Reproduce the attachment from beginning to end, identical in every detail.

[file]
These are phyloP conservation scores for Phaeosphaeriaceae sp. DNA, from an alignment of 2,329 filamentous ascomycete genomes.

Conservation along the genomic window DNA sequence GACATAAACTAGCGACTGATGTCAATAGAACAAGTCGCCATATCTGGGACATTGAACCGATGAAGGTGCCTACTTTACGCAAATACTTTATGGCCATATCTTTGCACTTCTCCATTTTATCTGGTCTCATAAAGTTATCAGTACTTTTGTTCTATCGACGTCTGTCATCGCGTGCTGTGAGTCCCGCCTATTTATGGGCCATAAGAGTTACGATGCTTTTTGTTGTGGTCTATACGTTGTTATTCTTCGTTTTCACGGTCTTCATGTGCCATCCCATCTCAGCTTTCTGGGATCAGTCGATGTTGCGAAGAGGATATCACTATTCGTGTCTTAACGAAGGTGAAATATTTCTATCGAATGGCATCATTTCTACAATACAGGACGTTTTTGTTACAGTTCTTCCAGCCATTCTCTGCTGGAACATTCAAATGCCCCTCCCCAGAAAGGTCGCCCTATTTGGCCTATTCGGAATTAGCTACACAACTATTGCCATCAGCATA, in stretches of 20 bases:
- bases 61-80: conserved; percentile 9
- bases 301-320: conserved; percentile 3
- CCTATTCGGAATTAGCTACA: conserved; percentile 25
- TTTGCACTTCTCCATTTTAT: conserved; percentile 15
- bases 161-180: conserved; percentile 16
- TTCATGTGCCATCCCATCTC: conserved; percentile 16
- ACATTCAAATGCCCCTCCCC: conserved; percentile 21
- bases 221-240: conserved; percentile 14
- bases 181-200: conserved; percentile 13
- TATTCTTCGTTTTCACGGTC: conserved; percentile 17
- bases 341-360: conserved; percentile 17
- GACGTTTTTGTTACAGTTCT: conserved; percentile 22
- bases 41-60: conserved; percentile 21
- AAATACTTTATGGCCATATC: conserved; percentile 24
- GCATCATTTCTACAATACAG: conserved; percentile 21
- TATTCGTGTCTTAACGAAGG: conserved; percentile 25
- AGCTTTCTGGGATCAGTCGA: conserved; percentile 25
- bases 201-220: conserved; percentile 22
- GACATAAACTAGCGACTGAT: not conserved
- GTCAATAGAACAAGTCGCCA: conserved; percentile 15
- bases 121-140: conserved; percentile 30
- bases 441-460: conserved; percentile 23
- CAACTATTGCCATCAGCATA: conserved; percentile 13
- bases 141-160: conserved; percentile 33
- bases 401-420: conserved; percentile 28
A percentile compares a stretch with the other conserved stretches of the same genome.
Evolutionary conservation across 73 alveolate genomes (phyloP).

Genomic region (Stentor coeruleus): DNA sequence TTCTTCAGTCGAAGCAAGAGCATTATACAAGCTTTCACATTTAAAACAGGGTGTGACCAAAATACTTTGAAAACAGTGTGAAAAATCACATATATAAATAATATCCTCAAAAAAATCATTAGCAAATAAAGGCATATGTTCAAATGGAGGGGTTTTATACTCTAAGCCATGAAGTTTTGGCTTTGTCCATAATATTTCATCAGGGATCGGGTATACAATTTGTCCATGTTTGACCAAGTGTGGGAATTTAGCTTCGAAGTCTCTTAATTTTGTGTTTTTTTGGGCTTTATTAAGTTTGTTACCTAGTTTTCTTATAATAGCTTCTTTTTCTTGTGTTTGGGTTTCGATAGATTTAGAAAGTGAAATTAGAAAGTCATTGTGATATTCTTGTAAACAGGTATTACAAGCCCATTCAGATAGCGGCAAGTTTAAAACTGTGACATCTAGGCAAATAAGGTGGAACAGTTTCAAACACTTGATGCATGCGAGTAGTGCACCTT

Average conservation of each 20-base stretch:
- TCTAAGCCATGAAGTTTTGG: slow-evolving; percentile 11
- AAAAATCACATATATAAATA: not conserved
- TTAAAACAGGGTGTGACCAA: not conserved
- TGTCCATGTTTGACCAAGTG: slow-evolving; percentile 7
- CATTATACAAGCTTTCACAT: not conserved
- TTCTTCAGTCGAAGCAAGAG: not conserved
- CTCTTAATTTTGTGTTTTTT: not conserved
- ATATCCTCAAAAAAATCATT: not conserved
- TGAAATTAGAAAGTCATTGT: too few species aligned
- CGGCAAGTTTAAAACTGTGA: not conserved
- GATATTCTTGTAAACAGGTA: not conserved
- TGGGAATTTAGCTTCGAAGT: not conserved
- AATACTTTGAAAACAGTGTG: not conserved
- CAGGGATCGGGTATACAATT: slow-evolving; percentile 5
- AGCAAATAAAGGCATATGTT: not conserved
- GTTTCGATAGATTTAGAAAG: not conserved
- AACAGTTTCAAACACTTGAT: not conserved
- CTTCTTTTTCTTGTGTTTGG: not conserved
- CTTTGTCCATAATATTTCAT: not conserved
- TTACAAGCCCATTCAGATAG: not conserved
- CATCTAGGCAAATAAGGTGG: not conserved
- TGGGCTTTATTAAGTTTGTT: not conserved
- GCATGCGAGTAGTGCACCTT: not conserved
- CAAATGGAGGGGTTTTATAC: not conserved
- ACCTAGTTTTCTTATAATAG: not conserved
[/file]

These are phyloP conservation scores for Phaeosphaeriaceae sp. DNA, from an alignment of 2,329 filamentous ascomycete genomes.

Conservation along the genomic window DNA sequence GACATAAACTAGCGACTGATGTCAATAGAACAAGTCGCCATATCTGGGACATTGAACCGATGAAGGTGCCTACTTTACGCAAATACTTTATGGCCATATCTTTGCACTTCTCCATTTTATCTGGTCTCATAAAGTTATCAGTACTTTTGTTCTATCGACGTCTGTCATCGCGTGCTGTGAGTCCCGCCTATTTATGGGCCATAAGAGTTACGATGCTTTTTGTTGTGGTCTATACGTTGTTATTCTTCGTTTTCACGGTCTTCATGTGCCATCCCATCTCAGCTTTCTGGGATCAGTCGATGTTGCGAAGAGGATATCACTATTCGTGTCTTAACGAAGGTGAAATATTTCTATCGAATGGCATCATTTCTACAATACAGGACGTTTTTGTTACAGTTCTTCCAGCCATTCTCTGCTGGAACATTCAAATGCCCCTCCCCAGAAAGGTCGCCCTATTTGGCCTATTCGGAATTAGCTACACAACTATTGCCATCAGCATA, in stretches of 20 bases:
- bases 61-80: conserved; percentile 9
- bases 301-320: conserved; percentile 3
- CCTATTCGGAATTAGCTACA: conserved; percentile 25
- TTTGCACTTCTCCATTTTAT: conserved; percentile 15
- bases 161-180: conserved; percentile 16
- TTCATGTGCCATCCCATCTC: conserved; percentile 16
- ACATTCAAATGCCCCTCCCC: conserved; percentile 21
- bases 221-240: conserved; percentile 14
- bases 181-200: conserved; percentile 13
- TATTCTTCGTTTTCACGGTC: conserved; percentile 17
- bases 341-360: conserved; percentile 17
- GACGTTTTTGTTACAGTTCT: conserved; percentile 22
- bases 41-60: conserved; percentile 21
- AAATACTTTATGGCCATATC: conserved; percentile 24
- GCATCATTTCTACAATACAG: conserved; percentile 21
- TATTCGTGTCTTAACGAAGG: conserved; percentile 25
- AGCTTTCTGGGATCAGTCGA: conserved; percentile 25
- bases 201-220: conserved; percentile 22
- GACATAAACTAGCGACTGAT: not conserved
- GTCAATAGAACAAGTCGCCA: conserved; percentile 15
- bases 121-140: conserved; percentile 30
- bases 441-460: conserved; percentile 23
- CAACTATTGCCATCAGCATA: conserved; percentile 13
- bases 141-160: conserved; percentile 33
- bases 401-420: conserved; percentile 28
A percentile compares a stretch with the other conserved stretches of the same genome.
Evolutionary conservation across 73 alveolate genomes (phyloP).

Genomic region (Stentor coeruleus): DNA sequence TTCTTCAGTCGAAGCAAGAGCATTATACAAGCTTTCACATTTAAAACAGGGTGTGACCAAAATACTTTGAAAACAGTGTGAAAAATCACATATATAAATAATATCCTCAAAAAAATCATTAGCAAATAAAGGCATATGTTCAAATGGAGGGGTTTTATACTCTAAGCCATGAAGTTTTGGCTTTGTCCATAATATTTCATCAGGGATCGGGTATACAATTTGTCCATGTTTGACCAAGTGTGGGAATTTAGCTTCGAAGTCTCTTAATTTTGTGTTTTTTTGGGCTTTATTAAGTTTGTTACCTAGTTTTCTTATAATAGCTTCTTTTTCTTGTGTTTGGGTTTCGATAGATTTAGAAAGTGAAATTAGAAAGTCATTGTGATATTCTTGTAAACAGGTATTACAAGCCCATTCAGATAGCGGCAAGTTTAAAACTGTGACATCTAGGCAAATAAGGTGGAACAGTTTCAAACACTTGATGCATGCGAGTAGTGCACCTT

Average conservation of each 20-base stretch:
- TCTAAGCCATGAAGTTTTGG: slow-evolving; percentile 11
- AAAAATCACATATATAAATA: not conserved
- TTAAAACAGGGTGTGACCAA: not conserved
- TGTCCATGTTTGACCAAGTG: slow-evolving; percentile 7
- CATTATACAAGCTTTCACAT: not conserved
- TTCTTCAGTCGAAGCAAGAG: not conserved
- CTCTTAATTTTGTGTTTTTT: not conserved
- ATATCCTCAAAAAAATCATT: not conserved
- TGAAATTAGAAAGTCATTGT: too few species aligned
- CGGCAAGTTTAAAACTGTGA: not conserved
- GATATTCTTGTAAACAGGTA: not conserved
- TGGGAATTTAGCTTCGAAGT: not conserved
- AATACTTTGAAAACAGTGTG: not conserved
- CAGGGATCGGGTATACAATT: slow-evolving; percentile 5
- AGCAAATAAAGGCATATGTT: not conserved
- GTTTCGATAGATTTAGAAAG: not conserved
- AACAGTTTCAAACACTTGAT: not conserved
- CTTCTTTTTCTTGTGTTTGG: not conserved
- CTTTGTCCATAATATTTCAT: not conserved
- TTACAAGCCCATTCAGATAG: not conserved
- CATCTAGGCAAATAAGGTGG: not conserved
- TGGGCTTTATTAAGTTTGTT: not conserved
- GCATGCGAGTAGTGCACCTT: not conserved
- CAAATGGAGGGGTTTTATAC: not conserved
- ACCTAGTTTTCTTATAATAG: not conserved